(ii) the overall financial resources of the facility or facilities involved in the provision of the reasonable accommodation; the number of persons employed at such facility; the effect on expenses and resources, or the impact otherwise of such accommodation upon the operation of the facility;

(iii) the overall financial resources of the covered entity; the overall size of the business of a covered entity with respect to the number of its employees; the number, type, and location of its facilities; and

(iv) the type of operation or operations of the covered entity, including the composition, structure, and functions of the workforce of such entity; the geographic separateness, administrative, or fiscal relationship of the facility or facilities in question to the covered entity.

----
You can find the full law below:
www.ada.gov/pubs/adastatute08.htm

Good luck.

Customer: replied 1 year ago.

...I was kind of asking for specific entries. I've been reading the full law for a while now and I was having trouble wading through all of this, which is why I came on here in the first place. What I'm looking for is something like this: "29 C.F.R. §1630.2 (o)(2)(ii) (2012)" but for the specific entries in ADA that state exactly:


1) what one must tell their employer in order to be protected by ADA (primarily the format in which either I explain my disability or request accommodations)
2) to whom I must tell this to


If I can quote to them the exact law wording in order to prove I didn't have to tell their EEO rep in order to qualify, then my chances of success will SIGNIFICANTLY improve. I'm hoping since you're familiar you'd be able to wade through it and pick out those 2 points for me, instead of the hours I have spent pouring over this with little success.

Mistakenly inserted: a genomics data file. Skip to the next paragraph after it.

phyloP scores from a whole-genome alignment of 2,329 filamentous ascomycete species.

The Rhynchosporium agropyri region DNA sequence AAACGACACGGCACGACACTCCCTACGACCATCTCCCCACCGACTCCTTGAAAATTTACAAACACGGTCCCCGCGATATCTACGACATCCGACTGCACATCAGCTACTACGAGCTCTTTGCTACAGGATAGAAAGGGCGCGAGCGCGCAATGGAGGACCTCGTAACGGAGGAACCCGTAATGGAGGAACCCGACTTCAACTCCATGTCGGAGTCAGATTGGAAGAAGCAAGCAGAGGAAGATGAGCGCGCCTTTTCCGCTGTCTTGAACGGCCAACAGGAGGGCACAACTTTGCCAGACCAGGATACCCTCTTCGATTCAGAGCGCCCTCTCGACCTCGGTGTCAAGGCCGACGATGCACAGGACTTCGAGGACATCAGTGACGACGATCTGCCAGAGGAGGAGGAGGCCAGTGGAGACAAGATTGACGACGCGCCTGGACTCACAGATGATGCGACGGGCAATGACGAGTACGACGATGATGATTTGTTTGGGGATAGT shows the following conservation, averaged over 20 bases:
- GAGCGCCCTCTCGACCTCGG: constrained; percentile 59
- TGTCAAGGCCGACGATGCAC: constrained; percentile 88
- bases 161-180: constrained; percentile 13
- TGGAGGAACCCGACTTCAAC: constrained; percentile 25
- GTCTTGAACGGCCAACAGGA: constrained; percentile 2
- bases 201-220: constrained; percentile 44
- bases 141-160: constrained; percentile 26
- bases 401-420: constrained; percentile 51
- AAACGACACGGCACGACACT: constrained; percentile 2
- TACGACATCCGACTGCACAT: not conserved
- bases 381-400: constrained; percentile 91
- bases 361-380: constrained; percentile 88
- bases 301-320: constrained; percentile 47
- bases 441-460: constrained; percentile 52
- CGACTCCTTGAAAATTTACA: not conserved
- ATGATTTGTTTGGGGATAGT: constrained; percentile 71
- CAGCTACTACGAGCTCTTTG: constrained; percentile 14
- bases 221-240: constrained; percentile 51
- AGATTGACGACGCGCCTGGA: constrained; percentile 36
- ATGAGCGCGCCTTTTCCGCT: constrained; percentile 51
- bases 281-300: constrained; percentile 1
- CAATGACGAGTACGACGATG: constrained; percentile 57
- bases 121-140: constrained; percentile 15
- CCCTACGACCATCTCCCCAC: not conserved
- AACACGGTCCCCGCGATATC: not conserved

Expert:  Dimitry K., Esq. replied 1 year ago.

Christopher,

1. Please look to the first section pertaining to what a 'disability'. There is no formal document you must provide, BUT you must show that the employer was aware that you had :
"

(A) a physical or mental impairment that substantially limits one or more major life activities of such individual;

(B) a record of such an impairment; or

(C) being regarded as having such an impairment (as described in paragraph (3)).

"

That is it, really. So long as you inform them, it is now used to grant you protection.

----

2.

As per Section 12111(5), you must tell you employer.:

...

(5) Employer

(A) In general

The term "employer" means a person engaged in an industry affecting commerce who has 15 or more employees for each working day in each of 20 or more calendar weeks in the current or preceding calendar year, and any agent of such person, except that, for two years following the effective date of this subchapter, an employer means a person engaged in an industry affecting commerce who has 25 or more employees for each working day in each of 20 or more calendar weeks in the current or preceding year, and any agent of such person.

(B) Exceptions

The term "employer" does not include

(i) the United States, a corporation wholly owned by the government of the United States, or an Indian tribe; or

(ii) a bona fide private membership club (other than a labor organization) that is exempt from taxation under section 501(c) of title 26.

...

Notice it does not state a specific person, you can tell an employer's agent such as HR and it would qualify.

Good luck.

Customer: replied 1 year ago.

Ok, that seems good but does it say anywhere "employee must request reasonable accommodations from the employer" or something to that gist?

Expert:  Dimitry K., Esq. replied 1 year ago.

Christopher,

Seeking reasonable accommodations is an option an employee could utilize, it is not a requirement. It is not going to say that an employee 'must' request this as this is solely at the choice of the employee.

Good luck.

Dimitry K., Esq., Attorney
Category: Legal
Satisfied Customers: 37092
Experience: Multiple jurisdictions, specialize in business/contract disputes, estate creation and administration.